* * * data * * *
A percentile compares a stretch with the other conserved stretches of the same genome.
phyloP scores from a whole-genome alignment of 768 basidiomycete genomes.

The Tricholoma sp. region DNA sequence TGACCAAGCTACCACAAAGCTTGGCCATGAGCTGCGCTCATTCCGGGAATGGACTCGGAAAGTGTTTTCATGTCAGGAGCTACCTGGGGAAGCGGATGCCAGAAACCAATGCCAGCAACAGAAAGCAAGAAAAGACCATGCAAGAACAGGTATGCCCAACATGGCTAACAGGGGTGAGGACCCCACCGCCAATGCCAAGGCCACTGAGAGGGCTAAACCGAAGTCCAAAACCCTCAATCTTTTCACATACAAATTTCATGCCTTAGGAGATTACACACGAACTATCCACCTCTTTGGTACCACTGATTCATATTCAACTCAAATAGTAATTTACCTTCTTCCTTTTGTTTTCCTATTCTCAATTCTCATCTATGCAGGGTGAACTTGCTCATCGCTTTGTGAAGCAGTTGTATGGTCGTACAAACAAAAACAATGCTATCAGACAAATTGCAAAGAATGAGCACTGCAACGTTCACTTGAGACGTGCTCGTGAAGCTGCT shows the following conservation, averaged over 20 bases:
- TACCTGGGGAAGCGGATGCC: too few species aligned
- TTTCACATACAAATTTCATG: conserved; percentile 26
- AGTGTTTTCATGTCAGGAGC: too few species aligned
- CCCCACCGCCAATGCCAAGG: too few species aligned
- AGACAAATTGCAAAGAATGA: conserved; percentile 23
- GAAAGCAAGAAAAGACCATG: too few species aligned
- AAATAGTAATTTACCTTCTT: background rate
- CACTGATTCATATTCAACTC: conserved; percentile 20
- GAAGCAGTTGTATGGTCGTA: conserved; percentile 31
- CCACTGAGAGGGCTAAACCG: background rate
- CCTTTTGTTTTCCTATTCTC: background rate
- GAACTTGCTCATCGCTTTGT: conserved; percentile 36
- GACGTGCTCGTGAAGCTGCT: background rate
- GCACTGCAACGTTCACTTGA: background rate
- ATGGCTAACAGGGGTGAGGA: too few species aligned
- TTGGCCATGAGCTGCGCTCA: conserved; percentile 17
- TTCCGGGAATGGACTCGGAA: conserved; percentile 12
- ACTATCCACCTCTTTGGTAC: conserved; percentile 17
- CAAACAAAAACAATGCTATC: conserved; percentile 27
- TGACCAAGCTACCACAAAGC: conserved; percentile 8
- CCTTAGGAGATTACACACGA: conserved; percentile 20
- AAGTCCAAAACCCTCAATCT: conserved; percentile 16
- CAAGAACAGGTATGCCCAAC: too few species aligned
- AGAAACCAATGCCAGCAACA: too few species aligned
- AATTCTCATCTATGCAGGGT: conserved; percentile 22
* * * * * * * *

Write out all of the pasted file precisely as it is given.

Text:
A percentile compares a stretch with the other conserved stretches of the same genome.
phyloP scores from a whole-genome alignment of 768 basidiomycete genomes.

The Tricholoma sp. region DNA sequence TGACCAAGCTACCACAAAGCTTGGCCATGAGCTGCGCTCATTCCGGGAATGGACTCGGAAAGTGTTTTCATGTCAGGAGCTACCTGGGGAAGCGGATGCCAGAAACCAATGCCAGCAACAGAAAGCAAGAAAAGACCATGCAAGAACAGGTATGCCCAACATGGCTAACAGGGGTGAGGACCCCACCGCCAATGCCAAGGCCACTGAGAGGGCTAAACCGAAGTCCAAAACCCTCAATCTTTTCACATACAAATTTCATGCCTTAGGAGATTACACACGAACTATCCACCTCTTTGGTACCACTGATTCATATTCAACTCAAATAGTAATTTACCTTCTTCCTTTTGTTTTCCTATTCTCAATTCTCATCTATGCAGGGTGAACTTGCTCATCGCTTTGTGAAGCAGTTGTATGGTCGTACAAACAAAAACAATGCTATCAGACAAATTGCAAAGAATGAGCACTGCAACGTTCACTTGAGACGTGCTCGTGAAGCTGCT shows the following conservation, averaged over 20 bases:
- TACCTGGGGAAGCGGATGCC: too few species aligned
- TTTCACATACAAATTTCATG: conserved; percentile 26
- AGTGTTTTCATGTCAGGAGC: too few species aligned
- CCCCACCGCCAATGCCAAGG: too few species aligned
- AGACAAATTGCAAAGAATGA: conserved; percentile 23
- GAAAGCAAGAAAAGACCATG: too few species aligned
- AAATAGTAATTTACCTTCTT: background rate
- CACTGATTCATATTCAACTC: conserved; percentile 20
- GAAGCAGTTGTATGGTCGTA: conserved; percentile 31
- CCACTGAGAGGGCTAAACCG: background rate
- CCTTTTGTTTTCCTATTCTC: background rate
- GAACTTGCTCATCGCTTTGT: conserved; percentile 36
- GACGTGCTCGTGAAGCTGCT: background rate
- GCACTGCAACGTTCACTTGA: background rate
- ATGGCTAACAGGGGTGAGGA: too few species aligned
- TTGGCCATGAGCTGCGCTCA: conserved; percentile 17
- TTCCGGGAATGGACTCGGAA: conserved; percentile 12
- ACTATCCACCTCTTTGGTAC: conserved; percentile 17
- CAAACAAAAACAATGCTATC: conserved; percentile 27
- TGACCAAGCTACCACAAAGC: conserved; percentile 8
- CCTTAGGAGATTACACACGA: conserved; percentile 20
- AAGTCCAAAACCCTCAATCT: conserved; percentile 16
- CAAGAACAGGTATGCCCAAC: too few species aligned
- AGAAACCAATGCCAGCAACA: too few species aligned
- AATTCTCATCTATGCAGGGT: conserved; percentile 22